• VW’s rapidly rising share price, following the firm’s battery day and annual report, piqued the interest of market regulators. (Handelsblatt)


  • Mullen is building a new factory in Memphis, Tennessee, USA. (Mullen)
  • Lordstown intends to sell pickup trucks directly to consumers. (CNBC) The firm is facing regulatory scrutiny over a report issued by a short seller. (Reuters)
  • Arrival is setting up another micro factory in the USA, this time for vans. (TechCrunch)
  • Foxconn and VinFast are reportedly in talks, with the Chinese company apparently keen to buy VinFast’s factories, but the Vietnamese company prefers a partnership. (Reuters)
  • Foxconn says it is trying to decide whether its North American electric vehicle factory should be in Wisconsin, USA, or Mexico. (The Verge)
  • Solar powered car maker Sono Motors is reportedly in talks for a US listing that would see the firm valued at more than $1 billion. (Reuters)
  • Kincsem is launching a hypercar as a route into an all-electric SUV brand. (Autocar)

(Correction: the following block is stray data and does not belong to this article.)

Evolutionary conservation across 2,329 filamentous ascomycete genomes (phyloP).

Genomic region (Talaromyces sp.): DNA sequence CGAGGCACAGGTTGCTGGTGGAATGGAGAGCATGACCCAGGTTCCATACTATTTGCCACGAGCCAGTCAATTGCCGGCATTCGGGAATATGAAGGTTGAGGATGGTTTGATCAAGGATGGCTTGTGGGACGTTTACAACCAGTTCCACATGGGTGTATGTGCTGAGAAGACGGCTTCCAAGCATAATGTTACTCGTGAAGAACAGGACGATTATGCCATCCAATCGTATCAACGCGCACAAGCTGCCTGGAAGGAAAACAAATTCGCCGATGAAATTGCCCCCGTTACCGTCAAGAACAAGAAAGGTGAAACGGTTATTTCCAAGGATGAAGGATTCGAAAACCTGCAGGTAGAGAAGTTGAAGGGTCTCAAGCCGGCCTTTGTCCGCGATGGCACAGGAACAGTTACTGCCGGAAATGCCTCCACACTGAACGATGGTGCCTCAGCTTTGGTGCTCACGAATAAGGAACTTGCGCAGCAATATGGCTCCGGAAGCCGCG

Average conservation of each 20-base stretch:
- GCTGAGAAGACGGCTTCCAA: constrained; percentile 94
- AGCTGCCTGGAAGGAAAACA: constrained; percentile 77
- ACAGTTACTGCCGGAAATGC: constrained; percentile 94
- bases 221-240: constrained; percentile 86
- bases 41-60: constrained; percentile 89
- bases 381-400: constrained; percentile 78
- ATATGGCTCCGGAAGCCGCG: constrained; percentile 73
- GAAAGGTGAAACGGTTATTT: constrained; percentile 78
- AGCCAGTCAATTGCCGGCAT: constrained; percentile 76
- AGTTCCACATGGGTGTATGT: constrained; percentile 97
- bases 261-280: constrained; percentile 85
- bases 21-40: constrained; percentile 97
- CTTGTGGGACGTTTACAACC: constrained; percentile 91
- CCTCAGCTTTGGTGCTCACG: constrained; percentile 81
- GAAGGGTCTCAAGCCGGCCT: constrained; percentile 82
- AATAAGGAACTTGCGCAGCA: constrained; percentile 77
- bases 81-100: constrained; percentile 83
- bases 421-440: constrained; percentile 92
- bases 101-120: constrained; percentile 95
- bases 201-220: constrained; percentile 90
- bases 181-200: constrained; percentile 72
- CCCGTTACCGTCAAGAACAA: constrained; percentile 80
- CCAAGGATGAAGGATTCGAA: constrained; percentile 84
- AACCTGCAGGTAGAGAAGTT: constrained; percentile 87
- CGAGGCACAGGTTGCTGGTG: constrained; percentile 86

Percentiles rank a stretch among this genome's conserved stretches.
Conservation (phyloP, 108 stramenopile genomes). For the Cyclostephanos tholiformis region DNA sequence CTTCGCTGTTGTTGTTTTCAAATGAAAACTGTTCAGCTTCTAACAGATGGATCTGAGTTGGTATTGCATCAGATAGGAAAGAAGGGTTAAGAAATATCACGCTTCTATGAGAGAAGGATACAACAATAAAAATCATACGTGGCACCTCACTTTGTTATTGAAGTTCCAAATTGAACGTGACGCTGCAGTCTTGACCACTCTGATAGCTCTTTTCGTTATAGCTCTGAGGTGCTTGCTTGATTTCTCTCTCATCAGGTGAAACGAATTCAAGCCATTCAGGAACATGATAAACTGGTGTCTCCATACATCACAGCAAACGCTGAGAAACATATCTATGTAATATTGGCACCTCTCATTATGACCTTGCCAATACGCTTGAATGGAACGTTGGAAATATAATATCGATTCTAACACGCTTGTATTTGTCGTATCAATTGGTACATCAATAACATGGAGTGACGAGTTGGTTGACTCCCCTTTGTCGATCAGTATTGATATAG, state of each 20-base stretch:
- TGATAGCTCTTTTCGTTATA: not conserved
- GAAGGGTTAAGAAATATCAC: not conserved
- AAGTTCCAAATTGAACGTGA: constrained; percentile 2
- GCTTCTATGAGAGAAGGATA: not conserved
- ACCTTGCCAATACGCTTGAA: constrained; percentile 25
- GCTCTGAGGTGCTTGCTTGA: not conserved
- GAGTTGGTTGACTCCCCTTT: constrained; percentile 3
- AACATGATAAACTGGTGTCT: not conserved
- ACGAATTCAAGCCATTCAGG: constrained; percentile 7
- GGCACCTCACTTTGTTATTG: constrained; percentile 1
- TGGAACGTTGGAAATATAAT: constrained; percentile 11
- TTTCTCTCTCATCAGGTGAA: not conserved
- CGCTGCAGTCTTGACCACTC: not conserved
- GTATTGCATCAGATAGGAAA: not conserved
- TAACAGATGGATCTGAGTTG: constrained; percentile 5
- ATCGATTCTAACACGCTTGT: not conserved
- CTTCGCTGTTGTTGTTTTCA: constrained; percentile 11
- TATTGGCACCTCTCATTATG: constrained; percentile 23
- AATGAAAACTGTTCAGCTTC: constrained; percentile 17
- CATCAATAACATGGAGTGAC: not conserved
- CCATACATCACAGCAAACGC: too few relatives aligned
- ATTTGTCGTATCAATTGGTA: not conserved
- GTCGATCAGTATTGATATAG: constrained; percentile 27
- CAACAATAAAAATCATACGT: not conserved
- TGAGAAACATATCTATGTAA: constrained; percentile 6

News about other companies and trends

Economic / Political News

  • European passenger car registrations of 850,170 units in February fell (20)% versus prior year. (ACEA)


  • ZF announced final 2020 financial results (after announcing provisional figures). Although 2020 sales fell to €33 billion, ZF said it had a far order book for electric drives worth over €14 billion  and that this gave the company confidence that it will bounce back in 2021. ZF sees 2030 as a crossover point for electric vehicles, with the powertrain topping 50% of the mix. By 2040, ZF thinks internal combustion engines will take only 7% of sales, and will be 1% in 2050. (ZF)
  • Shortages of chips weren’t helped by news that Renesas had suffered a fire at a Japanese factory that could take up to one month to repair. (Nikkei)
  • Panasonic’s outgoing CEO says the company needs to reduce its reliance on Tesla. (Reuters)

Ride-Hailing, Car Sharing & Rental (history)

  • Uber drivers in the UK will now be workers after the company lose a supreme court region. (TechCrunch)

Driverless / Autonomy (history)

  • Momenta raised $500 million from investors including Bosch and Toyota. (Nikkei)


  • Scooter rental firm Bird is spending $150 million to expand in Europe. (TechCrunch)
  • Scooter rental firm Unagi raised $10.5 million. (TechCrunch)


Find our archive here.